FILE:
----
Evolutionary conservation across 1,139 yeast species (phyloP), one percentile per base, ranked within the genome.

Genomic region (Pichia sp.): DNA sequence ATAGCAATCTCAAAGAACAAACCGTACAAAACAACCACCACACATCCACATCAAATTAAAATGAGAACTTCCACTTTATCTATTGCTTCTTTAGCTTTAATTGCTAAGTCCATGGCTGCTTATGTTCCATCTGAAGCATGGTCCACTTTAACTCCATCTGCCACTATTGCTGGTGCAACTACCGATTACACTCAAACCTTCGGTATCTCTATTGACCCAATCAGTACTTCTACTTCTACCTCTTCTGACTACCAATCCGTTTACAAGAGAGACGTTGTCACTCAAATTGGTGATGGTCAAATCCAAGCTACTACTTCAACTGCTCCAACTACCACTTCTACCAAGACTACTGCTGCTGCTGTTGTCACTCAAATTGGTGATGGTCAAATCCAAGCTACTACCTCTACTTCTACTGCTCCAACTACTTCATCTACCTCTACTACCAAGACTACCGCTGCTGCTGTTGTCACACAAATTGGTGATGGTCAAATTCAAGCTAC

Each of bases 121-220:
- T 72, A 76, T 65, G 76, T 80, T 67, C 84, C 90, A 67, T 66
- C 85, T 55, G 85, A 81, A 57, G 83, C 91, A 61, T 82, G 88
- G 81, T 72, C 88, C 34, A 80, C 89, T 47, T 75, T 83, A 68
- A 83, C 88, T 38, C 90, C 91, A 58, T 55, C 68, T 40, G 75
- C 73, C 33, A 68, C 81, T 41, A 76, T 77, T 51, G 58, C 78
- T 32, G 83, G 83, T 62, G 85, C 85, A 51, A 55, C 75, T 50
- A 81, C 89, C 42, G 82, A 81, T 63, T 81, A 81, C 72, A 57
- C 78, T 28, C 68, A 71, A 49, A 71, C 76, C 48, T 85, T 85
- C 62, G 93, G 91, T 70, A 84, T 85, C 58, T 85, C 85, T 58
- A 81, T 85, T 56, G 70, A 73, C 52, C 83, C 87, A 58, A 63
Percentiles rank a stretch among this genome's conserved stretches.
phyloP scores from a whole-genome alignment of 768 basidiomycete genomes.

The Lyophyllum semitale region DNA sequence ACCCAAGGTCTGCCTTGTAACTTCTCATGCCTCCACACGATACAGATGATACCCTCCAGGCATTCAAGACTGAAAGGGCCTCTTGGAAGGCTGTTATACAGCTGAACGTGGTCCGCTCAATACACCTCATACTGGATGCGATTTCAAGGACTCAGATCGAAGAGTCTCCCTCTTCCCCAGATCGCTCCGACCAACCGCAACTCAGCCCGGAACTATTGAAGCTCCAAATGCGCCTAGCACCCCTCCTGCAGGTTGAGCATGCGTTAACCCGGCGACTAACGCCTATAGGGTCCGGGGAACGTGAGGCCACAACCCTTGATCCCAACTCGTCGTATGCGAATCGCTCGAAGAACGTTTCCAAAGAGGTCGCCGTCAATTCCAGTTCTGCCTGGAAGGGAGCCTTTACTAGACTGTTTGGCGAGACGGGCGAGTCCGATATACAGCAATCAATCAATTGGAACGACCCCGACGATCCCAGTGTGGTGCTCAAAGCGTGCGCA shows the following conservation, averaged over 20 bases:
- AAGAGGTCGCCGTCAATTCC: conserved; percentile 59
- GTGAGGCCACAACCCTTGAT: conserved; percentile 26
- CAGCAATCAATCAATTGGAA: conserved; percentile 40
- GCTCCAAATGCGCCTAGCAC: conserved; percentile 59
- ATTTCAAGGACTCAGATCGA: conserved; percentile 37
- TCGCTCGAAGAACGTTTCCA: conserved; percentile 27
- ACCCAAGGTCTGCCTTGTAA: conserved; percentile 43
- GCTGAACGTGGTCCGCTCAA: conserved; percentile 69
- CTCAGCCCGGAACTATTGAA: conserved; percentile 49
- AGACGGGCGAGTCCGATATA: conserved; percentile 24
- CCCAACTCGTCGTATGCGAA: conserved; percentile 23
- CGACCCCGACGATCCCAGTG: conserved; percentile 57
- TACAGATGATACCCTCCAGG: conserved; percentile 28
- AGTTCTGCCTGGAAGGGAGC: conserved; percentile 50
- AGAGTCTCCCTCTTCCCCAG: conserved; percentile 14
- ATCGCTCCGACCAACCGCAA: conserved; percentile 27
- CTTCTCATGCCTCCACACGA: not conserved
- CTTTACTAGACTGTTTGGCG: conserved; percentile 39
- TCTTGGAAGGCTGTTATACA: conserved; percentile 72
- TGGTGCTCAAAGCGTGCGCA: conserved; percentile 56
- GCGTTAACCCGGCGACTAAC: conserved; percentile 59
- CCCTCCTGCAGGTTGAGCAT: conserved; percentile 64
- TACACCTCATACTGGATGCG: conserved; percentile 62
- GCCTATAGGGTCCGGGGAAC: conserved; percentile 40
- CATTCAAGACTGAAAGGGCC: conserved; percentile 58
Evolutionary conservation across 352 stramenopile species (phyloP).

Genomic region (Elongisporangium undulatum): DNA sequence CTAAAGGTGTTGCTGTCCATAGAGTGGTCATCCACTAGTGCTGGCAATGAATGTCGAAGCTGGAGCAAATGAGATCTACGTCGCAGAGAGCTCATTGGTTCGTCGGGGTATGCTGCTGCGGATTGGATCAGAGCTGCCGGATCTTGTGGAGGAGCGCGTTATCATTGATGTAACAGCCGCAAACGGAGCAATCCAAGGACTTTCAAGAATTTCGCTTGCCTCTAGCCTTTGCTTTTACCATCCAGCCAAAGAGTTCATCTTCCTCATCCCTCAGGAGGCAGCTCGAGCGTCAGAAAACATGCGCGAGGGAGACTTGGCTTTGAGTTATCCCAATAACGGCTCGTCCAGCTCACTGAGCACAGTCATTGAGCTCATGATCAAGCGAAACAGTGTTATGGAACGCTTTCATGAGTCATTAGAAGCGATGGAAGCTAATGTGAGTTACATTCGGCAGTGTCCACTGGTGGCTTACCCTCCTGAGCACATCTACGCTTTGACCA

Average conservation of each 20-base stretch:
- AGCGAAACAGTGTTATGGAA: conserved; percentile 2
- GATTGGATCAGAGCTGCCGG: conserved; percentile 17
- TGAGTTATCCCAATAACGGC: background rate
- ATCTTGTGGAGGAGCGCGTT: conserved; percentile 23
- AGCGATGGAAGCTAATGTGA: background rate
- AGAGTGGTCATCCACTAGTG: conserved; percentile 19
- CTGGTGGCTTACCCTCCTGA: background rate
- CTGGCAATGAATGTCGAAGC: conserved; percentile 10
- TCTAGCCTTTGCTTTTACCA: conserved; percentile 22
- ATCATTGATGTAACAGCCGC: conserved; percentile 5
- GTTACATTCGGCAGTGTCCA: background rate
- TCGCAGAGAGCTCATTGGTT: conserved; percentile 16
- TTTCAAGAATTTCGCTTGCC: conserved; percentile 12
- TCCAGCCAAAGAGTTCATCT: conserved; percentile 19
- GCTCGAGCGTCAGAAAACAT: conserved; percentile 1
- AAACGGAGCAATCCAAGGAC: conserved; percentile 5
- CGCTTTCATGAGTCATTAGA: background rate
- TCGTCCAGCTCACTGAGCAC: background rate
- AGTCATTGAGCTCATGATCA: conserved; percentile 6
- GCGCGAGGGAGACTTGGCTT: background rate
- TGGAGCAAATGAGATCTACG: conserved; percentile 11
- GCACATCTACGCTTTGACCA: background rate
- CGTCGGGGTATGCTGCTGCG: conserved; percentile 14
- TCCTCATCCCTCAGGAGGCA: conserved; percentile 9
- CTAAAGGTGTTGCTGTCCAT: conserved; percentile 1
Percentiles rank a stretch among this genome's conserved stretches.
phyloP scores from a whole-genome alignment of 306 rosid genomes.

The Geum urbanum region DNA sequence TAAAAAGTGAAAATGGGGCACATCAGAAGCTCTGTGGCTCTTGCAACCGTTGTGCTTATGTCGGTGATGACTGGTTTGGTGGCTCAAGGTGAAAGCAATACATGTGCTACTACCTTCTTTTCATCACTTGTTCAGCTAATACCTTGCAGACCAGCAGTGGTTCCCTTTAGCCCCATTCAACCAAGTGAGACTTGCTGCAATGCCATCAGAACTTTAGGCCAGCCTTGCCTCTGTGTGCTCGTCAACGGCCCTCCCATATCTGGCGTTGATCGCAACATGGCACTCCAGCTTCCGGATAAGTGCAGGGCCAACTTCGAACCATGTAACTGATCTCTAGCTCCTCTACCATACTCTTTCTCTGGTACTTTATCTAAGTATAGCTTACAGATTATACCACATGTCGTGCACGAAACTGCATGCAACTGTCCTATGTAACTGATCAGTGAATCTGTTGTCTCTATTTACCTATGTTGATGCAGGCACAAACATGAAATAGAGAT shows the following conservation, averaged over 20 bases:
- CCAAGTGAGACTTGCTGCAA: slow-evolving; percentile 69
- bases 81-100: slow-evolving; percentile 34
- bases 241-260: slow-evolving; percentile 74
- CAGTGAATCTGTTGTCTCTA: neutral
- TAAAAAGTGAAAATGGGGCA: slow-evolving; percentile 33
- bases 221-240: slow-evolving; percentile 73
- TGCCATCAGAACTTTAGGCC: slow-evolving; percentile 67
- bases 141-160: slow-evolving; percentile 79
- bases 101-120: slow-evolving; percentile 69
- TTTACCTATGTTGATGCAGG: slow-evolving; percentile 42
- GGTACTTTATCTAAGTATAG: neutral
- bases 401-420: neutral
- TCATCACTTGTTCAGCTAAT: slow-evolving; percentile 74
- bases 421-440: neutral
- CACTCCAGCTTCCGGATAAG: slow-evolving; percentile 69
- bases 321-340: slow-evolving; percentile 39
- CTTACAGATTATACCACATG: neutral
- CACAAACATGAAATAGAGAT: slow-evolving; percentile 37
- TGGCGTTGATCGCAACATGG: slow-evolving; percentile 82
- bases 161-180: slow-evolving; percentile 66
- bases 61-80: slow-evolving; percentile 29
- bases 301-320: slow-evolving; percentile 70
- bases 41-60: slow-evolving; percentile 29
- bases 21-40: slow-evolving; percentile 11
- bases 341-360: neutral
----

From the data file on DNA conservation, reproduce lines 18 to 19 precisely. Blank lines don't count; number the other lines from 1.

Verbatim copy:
- GTGAGGCCACAACCCTTGAT: conserved; percentile 26
- CAGCAATCAATCAATTGGAA: conserved; percentile 40